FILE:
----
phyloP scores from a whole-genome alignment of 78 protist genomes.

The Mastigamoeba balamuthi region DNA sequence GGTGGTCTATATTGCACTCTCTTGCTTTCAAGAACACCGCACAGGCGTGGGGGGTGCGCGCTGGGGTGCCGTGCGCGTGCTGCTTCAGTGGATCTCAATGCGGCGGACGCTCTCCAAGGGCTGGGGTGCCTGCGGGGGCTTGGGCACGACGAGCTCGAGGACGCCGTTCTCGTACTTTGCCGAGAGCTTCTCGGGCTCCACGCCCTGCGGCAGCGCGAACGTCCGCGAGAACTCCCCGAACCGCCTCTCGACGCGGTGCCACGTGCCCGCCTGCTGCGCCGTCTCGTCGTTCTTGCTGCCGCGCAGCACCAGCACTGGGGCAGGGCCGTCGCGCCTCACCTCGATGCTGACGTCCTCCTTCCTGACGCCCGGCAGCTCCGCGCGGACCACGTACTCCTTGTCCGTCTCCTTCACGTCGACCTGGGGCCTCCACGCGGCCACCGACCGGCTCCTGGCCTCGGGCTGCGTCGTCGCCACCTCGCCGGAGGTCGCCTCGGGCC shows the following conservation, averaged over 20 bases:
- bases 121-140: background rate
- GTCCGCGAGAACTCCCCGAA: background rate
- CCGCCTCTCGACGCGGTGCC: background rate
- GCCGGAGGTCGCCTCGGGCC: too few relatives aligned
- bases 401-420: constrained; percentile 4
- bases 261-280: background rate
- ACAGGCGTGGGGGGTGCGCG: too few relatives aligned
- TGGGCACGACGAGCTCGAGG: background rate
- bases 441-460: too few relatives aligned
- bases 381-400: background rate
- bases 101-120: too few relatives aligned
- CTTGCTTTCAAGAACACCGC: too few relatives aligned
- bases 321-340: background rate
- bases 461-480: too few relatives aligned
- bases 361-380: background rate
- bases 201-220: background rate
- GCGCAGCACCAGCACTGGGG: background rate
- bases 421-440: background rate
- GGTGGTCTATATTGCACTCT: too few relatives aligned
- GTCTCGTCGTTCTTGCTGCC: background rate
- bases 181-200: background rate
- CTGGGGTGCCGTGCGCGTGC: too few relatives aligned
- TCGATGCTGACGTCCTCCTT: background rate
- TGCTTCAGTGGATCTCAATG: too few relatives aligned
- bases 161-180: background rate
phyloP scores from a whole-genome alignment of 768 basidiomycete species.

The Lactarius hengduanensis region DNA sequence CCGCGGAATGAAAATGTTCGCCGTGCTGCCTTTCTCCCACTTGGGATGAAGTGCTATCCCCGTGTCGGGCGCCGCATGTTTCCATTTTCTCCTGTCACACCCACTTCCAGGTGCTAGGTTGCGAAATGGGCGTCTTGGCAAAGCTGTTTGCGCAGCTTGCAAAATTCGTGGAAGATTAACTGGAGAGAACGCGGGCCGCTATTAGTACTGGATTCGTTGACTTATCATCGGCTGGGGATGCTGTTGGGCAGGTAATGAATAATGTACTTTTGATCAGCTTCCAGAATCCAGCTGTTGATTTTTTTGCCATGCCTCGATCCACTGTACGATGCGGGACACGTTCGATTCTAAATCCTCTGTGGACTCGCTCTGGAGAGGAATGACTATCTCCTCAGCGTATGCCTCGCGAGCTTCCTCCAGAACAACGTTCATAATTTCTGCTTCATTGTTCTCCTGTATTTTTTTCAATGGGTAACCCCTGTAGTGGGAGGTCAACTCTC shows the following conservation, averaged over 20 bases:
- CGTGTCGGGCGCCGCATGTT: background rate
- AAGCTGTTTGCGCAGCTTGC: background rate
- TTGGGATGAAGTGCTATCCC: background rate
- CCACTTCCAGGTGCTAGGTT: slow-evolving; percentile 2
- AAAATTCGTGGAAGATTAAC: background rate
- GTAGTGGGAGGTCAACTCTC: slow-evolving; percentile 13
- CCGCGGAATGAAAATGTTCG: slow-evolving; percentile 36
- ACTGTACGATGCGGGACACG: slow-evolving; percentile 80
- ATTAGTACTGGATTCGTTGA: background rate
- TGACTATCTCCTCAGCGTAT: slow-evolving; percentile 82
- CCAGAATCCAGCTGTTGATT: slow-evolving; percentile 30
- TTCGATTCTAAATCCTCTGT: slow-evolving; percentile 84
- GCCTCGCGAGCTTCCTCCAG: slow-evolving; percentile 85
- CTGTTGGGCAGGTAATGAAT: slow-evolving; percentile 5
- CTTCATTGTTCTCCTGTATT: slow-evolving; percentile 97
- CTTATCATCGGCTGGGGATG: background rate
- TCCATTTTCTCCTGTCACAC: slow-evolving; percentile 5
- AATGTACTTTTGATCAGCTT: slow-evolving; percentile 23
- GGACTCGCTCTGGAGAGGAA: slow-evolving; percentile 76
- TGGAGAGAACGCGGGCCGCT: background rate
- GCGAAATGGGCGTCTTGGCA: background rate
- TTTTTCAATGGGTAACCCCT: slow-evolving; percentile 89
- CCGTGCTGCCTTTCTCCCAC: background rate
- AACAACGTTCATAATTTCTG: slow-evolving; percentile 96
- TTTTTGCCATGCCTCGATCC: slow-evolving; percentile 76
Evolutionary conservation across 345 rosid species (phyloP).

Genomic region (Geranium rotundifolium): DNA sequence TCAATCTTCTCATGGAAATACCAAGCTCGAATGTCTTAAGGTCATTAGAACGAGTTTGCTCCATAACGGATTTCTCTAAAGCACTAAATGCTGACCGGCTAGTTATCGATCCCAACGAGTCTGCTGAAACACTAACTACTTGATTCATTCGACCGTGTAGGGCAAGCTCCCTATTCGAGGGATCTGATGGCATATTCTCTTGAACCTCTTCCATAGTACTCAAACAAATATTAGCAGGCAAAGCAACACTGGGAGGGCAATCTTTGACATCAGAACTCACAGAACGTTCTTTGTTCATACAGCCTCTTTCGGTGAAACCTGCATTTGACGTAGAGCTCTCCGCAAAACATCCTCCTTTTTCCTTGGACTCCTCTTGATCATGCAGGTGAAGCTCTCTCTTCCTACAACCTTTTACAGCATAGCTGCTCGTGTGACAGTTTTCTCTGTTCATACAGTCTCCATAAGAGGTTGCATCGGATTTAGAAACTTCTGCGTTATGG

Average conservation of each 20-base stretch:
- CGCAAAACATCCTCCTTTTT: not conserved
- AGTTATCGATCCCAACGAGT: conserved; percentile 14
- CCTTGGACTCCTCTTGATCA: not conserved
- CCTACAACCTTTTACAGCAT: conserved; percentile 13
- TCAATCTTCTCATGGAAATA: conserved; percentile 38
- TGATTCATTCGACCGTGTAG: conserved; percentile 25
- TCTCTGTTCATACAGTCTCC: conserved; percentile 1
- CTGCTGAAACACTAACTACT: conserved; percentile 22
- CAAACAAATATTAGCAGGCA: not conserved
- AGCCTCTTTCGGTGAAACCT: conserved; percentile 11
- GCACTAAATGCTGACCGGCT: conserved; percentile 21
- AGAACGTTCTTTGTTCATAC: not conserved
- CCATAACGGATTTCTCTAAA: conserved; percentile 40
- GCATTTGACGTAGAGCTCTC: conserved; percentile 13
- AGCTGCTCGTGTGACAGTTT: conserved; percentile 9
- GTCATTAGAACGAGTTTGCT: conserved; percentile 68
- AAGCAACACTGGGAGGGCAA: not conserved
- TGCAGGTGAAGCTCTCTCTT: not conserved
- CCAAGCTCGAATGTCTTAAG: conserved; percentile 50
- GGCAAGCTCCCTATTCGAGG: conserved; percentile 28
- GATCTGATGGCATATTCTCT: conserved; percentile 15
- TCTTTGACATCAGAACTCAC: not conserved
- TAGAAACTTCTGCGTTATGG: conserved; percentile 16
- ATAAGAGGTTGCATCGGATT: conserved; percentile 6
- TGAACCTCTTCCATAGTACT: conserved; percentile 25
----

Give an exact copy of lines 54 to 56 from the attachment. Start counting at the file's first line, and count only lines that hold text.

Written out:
- TTTTTGCCATGCCTCGATCC: slow-evolving; percentile 76
Evolutionary conservation across 345 rosid species (phyloP).

Genomic region (Geranium rotundifolium): DNA sequence TCAATCTTCTCATGGAAATACCAAGCTCGAATGTCTTAAGGTCATTAGAACGAGTTTGCTCCATAACGGATTTCTCTAAAGCACTAAATGCTGACCGGCTAGTTATCGATCCCAACGAGTCTGCTGAAACACTAACTACTTGATTCATTCGACCGTGTAGGGCAAGCTCCCTATTCGAGGGATCTGATGGCATATTCTCTTGAACCTCTTCCATAGTACTCAAACAAATATTAGCAGGCAAAGCAACACTGGGAGGGCAATCTTTGACATCAGAACTCACAGAACGTTCTTTGTTCATACAGCCTCTTTCGGTGAAACCTGCATTTGACGTAGAGCTCTCCGCAAAACATCCTCCTTTTTCCTTGGACTCCTCTTGATCATGCAGGTGAAGCTCTCTCTTCCTACAACCTTTTACAGCATAGCTGCTCGTGTGACAGTTTTCTCTGTTCATACAGTCTCCATAAGAGGTTGCATCGGATTTAGAAACTTCTGCGTTATGG